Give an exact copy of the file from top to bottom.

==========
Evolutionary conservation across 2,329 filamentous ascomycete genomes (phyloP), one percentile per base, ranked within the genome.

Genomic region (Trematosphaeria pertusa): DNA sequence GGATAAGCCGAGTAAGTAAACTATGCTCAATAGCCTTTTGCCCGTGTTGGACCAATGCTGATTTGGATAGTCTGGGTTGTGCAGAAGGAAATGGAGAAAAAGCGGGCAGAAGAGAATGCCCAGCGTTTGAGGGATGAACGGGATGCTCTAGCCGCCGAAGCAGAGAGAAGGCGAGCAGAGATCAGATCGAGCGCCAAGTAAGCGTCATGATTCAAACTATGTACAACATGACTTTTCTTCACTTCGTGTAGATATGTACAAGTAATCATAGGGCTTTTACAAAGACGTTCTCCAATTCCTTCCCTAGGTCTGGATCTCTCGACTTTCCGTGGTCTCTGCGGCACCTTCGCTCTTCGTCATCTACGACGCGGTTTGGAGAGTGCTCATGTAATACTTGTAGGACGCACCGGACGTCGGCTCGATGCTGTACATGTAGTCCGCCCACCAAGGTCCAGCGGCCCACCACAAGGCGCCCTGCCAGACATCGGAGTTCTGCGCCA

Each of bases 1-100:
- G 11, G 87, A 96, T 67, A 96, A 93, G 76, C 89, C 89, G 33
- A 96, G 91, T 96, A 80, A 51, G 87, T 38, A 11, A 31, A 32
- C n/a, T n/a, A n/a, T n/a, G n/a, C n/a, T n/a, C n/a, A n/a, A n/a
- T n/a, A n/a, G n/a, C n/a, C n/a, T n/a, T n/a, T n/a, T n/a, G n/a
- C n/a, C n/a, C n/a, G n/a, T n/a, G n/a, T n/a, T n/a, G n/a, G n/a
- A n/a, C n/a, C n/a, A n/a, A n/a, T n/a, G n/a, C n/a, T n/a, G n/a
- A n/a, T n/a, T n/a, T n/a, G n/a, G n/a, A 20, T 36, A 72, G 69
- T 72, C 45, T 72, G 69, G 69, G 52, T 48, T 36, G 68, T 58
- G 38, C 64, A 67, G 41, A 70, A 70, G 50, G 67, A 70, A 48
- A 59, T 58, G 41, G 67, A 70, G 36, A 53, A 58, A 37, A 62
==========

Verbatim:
Evolutionary conservation across 2,329 filamentous ascomycete genomes (phyloP), one percentile per base, ranked within the genome.

Genomic region (Trematosphaeria pertusa): DNA sequence GGATAAGCCGAGTAAGTAAACTATGCTCAATAGCCTTTTGCCCGTGTTGGACCAATGCTGATTTGGATAGTCTGGGTTGTGCAGAAGGAAATGGAGAAAAAGCGGGCAGAAGAGAATGCCCAGCGTTTGAGGGATGAACGGGATGCTCTAGCCGCCGAAGCAGAGAGAAGGCGAGCAGAGATCAGATCGAGCGCCAAGTAAGCGTCATGATTCAAACTATGTACAACATGACTTTTCTTCACTTCGTGTAGATATGTACAAGTAATCATAGGGCTTTTACAAAGACGTTCTCCAATTCCTTCCCTAGGTCTGGATCTCTCGACTTTCCGTGGTCTCTGCGGCACCTTCGCTCTTCGTCATCTACGACGCGGTTTGGAGAGTGCTCATGTAATACTTGTAGGACGCACCGGACGTCGGCTCGATGCTGTACATGTAGTCCGCCCACCAAGGTCCAGCGGCCCACCACAAGGCGCCCTGCCAGACATCGGAGTTCTGCGCCA

Each of bases 1-100:
- G 11, G 87, A 96, T 67, A 96, A 93, G 76, C 89, C 89, G 33
- A 96, G 91, T 96, A 80, A 51, G 87, T 38, A 11, A 31, A 32
- C n/a, T n/a, A n/a, T n/a, G n/a, C n/a, T n/a, C n/a, A n/a, A n/a
- T n/a, A n/a, G n/a, C n/a, C n/a, T n/a, T n/a, T n/a, T n/a, G n/a
- C n/a, C n/a, C n/a, G n/a, T n/a, G n/a, T n/a, T n/a, G n/a, G n/a
- A n/a, C n/a, C n/a, A n/a, A n/a, T n/a, G n/a, C n/a, T n/a, G n/a
- A n/a, T n/a, T n/a, T n/a, G n/a, G n/a, A 20, T 36, A 72, G 69
- T 72, C 45, T 72, G 69, G 69, G 52, T 48, T 36, G 68, T 58
- G 38, C 64, A 67, G 41, A 70, A 70, G 50, G 67, A 70, A 48
- A 59, T 58, G 41, G 67, A 70, G 36, A 53, A 58, A 37, A 62